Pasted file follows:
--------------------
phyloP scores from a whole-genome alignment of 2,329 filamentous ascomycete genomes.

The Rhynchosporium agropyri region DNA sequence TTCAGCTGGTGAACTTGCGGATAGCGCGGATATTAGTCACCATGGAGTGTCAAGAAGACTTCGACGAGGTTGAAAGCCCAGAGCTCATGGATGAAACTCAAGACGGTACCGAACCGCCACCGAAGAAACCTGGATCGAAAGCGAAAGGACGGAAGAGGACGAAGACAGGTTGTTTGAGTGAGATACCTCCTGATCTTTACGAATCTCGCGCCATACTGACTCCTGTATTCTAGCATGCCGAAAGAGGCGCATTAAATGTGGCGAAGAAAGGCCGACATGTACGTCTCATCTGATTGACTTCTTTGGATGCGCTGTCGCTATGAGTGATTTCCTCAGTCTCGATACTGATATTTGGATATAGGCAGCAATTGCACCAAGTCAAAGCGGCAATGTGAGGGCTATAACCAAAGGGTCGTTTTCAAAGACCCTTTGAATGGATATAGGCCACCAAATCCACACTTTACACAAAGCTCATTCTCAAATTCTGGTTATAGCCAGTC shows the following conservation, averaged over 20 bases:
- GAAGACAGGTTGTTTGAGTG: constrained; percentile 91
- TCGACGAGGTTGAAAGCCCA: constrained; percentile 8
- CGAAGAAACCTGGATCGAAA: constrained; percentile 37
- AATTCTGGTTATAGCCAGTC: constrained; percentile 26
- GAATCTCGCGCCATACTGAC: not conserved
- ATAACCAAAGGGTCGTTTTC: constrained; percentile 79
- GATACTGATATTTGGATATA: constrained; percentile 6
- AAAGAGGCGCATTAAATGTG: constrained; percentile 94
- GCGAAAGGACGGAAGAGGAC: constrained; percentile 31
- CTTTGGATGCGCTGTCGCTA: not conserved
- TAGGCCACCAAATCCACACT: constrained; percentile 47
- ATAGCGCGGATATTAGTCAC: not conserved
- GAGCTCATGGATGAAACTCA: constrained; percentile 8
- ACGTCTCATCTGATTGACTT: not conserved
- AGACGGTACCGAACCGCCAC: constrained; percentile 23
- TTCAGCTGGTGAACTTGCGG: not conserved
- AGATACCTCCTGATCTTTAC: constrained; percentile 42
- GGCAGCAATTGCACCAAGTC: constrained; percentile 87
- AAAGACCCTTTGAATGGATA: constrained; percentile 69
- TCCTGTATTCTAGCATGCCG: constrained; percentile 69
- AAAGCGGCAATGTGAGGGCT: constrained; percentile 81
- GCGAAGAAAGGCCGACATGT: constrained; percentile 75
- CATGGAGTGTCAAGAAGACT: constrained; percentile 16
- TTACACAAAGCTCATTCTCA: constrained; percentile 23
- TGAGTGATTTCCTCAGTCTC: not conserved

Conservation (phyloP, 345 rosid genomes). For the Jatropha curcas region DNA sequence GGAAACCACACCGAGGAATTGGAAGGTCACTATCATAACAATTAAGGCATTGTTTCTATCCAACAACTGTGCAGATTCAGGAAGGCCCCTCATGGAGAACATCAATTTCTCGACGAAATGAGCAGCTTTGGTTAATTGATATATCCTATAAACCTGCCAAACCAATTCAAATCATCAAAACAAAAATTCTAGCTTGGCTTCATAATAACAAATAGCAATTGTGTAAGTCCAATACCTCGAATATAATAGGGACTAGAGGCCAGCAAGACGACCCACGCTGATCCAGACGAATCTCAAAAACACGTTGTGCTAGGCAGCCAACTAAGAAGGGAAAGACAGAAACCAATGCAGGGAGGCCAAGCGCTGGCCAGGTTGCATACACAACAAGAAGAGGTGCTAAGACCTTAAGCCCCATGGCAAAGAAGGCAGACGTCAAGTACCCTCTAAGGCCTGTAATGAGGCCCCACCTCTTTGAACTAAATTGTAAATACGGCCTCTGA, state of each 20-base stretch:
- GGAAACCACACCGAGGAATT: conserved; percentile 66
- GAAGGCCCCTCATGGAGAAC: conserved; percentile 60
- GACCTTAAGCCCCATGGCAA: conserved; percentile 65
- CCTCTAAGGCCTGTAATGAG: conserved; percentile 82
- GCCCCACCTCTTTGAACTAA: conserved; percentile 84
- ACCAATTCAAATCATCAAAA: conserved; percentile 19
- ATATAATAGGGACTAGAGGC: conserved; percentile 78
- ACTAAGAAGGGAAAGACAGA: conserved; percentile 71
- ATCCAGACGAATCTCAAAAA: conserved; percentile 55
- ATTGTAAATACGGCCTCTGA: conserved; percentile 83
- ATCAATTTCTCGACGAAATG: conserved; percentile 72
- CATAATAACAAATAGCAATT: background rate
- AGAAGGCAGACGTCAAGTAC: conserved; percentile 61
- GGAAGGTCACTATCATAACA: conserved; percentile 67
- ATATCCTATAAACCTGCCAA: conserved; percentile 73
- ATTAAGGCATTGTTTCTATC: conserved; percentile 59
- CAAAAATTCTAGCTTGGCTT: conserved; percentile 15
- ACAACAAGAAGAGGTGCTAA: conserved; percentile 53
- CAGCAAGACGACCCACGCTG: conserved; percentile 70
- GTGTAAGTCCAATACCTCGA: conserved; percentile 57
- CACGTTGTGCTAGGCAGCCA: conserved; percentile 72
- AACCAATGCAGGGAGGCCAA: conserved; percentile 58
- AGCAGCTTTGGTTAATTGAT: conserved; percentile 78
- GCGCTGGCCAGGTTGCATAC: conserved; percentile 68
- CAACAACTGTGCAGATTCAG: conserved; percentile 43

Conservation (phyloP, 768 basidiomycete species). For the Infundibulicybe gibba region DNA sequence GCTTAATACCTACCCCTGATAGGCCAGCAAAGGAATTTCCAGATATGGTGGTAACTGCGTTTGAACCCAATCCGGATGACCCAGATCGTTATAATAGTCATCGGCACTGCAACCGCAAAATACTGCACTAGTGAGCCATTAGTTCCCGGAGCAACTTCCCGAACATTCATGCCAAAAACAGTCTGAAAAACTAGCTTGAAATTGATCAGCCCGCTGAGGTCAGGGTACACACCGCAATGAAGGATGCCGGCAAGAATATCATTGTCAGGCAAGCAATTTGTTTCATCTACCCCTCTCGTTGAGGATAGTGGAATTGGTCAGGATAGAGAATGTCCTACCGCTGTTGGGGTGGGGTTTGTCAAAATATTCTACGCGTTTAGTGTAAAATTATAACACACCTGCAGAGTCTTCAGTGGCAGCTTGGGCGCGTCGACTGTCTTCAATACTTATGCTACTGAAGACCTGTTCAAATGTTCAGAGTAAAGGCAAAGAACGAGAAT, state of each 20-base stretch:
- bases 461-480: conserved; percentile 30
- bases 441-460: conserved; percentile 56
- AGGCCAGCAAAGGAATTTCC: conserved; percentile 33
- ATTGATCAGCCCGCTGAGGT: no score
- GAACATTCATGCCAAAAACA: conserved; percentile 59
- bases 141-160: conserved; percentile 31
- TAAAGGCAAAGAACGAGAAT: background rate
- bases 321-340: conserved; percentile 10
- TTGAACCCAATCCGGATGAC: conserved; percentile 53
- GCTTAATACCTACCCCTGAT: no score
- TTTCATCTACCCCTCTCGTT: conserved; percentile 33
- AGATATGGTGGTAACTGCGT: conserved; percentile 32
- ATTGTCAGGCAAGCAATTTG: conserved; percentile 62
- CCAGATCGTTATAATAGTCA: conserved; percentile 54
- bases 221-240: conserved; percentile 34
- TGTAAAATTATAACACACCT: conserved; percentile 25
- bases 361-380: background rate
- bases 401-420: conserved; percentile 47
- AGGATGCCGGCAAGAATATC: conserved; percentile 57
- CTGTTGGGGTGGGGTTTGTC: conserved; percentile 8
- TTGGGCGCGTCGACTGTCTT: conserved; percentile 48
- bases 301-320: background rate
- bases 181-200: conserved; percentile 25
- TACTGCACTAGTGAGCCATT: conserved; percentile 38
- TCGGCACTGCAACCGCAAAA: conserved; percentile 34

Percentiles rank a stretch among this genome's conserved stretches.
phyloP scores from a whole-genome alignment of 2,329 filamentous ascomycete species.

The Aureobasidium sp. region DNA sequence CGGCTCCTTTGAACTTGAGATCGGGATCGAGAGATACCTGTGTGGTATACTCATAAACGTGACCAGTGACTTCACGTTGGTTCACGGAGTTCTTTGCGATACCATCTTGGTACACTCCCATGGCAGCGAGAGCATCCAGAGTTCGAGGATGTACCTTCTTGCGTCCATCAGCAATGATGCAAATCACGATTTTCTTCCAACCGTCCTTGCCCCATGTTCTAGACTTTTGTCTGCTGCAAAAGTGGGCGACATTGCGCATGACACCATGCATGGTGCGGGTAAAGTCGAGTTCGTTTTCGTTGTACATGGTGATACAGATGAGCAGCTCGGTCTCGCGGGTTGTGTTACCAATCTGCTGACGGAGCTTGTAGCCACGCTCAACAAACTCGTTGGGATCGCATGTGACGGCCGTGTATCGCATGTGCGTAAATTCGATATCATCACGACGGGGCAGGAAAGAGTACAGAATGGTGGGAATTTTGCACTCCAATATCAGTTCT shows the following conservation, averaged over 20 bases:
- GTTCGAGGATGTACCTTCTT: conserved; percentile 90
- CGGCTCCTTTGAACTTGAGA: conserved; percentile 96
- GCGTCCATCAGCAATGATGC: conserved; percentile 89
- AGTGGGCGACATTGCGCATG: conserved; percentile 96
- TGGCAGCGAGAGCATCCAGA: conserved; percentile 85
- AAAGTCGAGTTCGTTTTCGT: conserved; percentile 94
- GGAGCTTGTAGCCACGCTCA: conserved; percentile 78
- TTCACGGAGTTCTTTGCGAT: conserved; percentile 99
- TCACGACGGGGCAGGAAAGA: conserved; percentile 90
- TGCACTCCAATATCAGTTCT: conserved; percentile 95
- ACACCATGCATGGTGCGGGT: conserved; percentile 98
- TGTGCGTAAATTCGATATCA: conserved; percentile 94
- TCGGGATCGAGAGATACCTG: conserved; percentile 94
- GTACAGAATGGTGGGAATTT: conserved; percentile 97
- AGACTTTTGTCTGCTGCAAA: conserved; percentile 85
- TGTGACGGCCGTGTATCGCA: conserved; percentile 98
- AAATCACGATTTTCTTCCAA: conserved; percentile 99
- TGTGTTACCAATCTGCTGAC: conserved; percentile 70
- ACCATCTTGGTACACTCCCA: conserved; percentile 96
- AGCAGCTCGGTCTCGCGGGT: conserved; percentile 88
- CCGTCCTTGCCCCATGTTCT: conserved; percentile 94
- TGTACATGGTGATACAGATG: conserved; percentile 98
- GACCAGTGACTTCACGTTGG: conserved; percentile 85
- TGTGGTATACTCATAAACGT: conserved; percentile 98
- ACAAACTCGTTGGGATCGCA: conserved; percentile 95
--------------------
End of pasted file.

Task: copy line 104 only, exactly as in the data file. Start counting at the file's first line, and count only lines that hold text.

- TGTACATGGTGATACAGATG: conserved; percentile 98